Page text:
March bow for TWC common stock

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NEW YORK -- Shares of Time Warner Cable will start trading on the New York Stock Exchange as early as March 1, the company said Tuesday, as Adelphia Communications confirmed that its long-delayed bankruptcy plan finally has come into effect.

The news comes a day after the Adelphia plan took its final big hurdle and at a time when Wall Street observers have become more bullish on cable stocks after several years of competitive concerns.

Indeed, the triple-play product bundle last year boosted many cable operators' ability to retain and attract basic cable subscribers and also lifted cable stocks.

TWC, the second-largest U.S. cable operator, said Tuesday that it has become a public company, with its Class A common stock to be listed on the NYSE under ticker symbol "TWC" in the coming weeks.

The shares have been trading on a "when-issued" basis this year under the symbol "TWCAV." TW will retain an 84% stake in TWC.

Adelphia received shares of TWC Class A stock at the end of July as part of the payment for cable systems that TW together with Comcast Corp. bought from Adelphia. Those shares will be distributed by Adelphia to its creditors, as laid out by its Chapter 11 bankruptcy emergence plan, starting within days.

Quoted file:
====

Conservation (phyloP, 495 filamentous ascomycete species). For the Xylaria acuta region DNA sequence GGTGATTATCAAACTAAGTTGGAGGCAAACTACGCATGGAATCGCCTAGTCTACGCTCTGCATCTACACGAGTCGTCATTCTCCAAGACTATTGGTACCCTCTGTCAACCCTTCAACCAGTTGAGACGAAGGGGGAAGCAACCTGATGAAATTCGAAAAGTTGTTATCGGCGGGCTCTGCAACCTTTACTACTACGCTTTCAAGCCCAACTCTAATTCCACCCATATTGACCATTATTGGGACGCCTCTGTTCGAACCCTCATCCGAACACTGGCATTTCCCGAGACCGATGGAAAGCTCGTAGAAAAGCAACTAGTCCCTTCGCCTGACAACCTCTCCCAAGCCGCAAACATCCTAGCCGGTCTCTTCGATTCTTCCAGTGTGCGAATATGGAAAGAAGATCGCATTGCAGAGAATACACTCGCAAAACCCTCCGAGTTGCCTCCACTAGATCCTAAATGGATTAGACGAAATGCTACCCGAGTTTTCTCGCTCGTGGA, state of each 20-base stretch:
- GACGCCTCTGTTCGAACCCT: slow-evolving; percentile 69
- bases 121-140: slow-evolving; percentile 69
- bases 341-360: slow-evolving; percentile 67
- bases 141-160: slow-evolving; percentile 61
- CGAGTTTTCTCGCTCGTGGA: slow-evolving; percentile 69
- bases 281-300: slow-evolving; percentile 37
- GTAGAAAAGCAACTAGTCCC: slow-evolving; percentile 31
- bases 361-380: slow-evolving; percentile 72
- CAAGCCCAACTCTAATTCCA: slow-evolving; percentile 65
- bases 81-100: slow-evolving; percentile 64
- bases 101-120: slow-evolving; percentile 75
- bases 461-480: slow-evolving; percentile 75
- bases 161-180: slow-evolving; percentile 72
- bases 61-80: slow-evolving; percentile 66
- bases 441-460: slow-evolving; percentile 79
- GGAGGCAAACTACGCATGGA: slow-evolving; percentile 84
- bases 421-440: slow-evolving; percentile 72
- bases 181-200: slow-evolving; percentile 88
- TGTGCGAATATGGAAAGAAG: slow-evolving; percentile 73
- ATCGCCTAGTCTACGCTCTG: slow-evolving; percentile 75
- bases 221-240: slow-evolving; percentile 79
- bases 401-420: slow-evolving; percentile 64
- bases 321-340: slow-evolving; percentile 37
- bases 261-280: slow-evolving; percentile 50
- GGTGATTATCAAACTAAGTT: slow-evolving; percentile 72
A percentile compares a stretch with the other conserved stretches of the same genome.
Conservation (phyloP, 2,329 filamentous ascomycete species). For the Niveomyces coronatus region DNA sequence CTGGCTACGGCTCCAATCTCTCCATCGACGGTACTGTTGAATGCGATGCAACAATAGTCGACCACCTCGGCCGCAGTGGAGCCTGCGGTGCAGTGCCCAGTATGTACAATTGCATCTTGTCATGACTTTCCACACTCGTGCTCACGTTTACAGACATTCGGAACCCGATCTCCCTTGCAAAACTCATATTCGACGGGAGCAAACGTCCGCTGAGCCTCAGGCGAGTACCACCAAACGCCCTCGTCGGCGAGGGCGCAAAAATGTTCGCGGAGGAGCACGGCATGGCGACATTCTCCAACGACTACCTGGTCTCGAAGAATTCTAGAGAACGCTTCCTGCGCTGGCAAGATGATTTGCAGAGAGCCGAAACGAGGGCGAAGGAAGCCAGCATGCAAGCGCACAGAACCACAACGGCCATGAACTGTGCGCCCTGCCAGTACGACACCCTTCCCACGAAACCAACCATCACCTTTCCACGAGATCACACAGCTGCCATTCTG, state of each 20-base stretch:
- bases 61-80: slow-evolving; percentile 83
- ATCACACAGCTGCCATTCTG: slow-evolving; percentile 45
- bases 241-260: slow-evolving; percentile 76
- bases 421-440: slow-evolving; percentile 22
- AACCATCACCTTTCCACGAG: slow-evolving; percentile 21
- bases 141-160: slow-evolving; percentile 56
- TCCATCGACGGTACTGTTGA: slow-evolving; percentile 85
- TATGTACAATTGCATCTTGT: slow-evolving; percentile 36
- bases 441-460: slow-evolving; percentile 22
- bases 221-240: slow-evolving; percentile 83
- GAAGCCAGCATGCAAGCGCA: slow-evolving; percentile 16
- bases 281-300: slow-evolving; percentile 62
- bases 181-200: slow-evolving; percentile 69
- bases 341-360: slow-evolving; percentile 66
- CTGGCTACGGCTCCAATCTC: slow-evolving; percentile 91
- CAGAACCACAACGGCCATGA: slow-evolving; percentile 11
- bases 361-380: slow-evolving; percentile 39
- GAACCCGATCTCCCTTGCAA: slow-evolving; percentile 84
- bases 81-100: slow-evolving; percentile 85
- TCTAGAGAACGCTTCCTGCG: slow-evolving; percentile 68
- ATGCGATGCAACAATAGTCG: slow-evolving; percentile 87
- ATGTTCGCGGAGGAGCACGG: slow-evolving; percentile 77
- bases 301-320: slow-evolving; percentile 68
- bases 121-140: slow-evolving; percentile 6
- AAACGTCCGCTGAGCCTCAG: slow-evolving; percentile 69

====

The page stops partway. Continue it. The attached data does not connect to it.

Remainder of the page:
Overall, Adelphia will distribute $17 billion in cash and stock to its creditors.

TW said Tuesday that it has withdrawn a registration statement with the U.S. Securities and Exchange Commission for a formal initial public offering, which it had pursued as a second option to getting its shares listed. Analysts have said an IPO would have been a somewhat more expensive and involved way because it would have included an investor roadshow.

"Becoming a public company is the latest step in creating a Time Warner Cable with greater scale, improved subscriber clusters, stronger growth opportunities and enhanced strategic flexibility," TWC president and CEO Glenn Britt said. "Our aggressive integration efforts of the newly acquired systems are ongoing, and we're making progress toward preparing these systems to offer Time Warner Cable's advanced services."

TW chairman and CEO Richards Parsons, in a memo to TW staff obtained by The Hollywood Reporter, also struck bullish tones. "With its popular products and services, I'm confident that Time Warner Cable is well positioned to compete successfully and build value for both Time Warner and Time Warner Cable shareholders," he said.

Parsons also said that few things will change in the interaction between the different parts of TW. "In terms of our daily dealings with Time Warner Cable, however, there should be very little change, because all of our divisions have been doing business with Time Warner Cable on an "arms-length" basis."

Adelphia filed for bankruptcy in 2002 after unveiling off-balance sheet debt that led Adelphia founder John Rigas and his son Timothy to be convicted of fraud and sentenced to prison terms. They remain free pending appeals.

TW shares closed up 1.6% on Tuesday at $21.50. They have traded between $15.70 and $23.15 during the past year.
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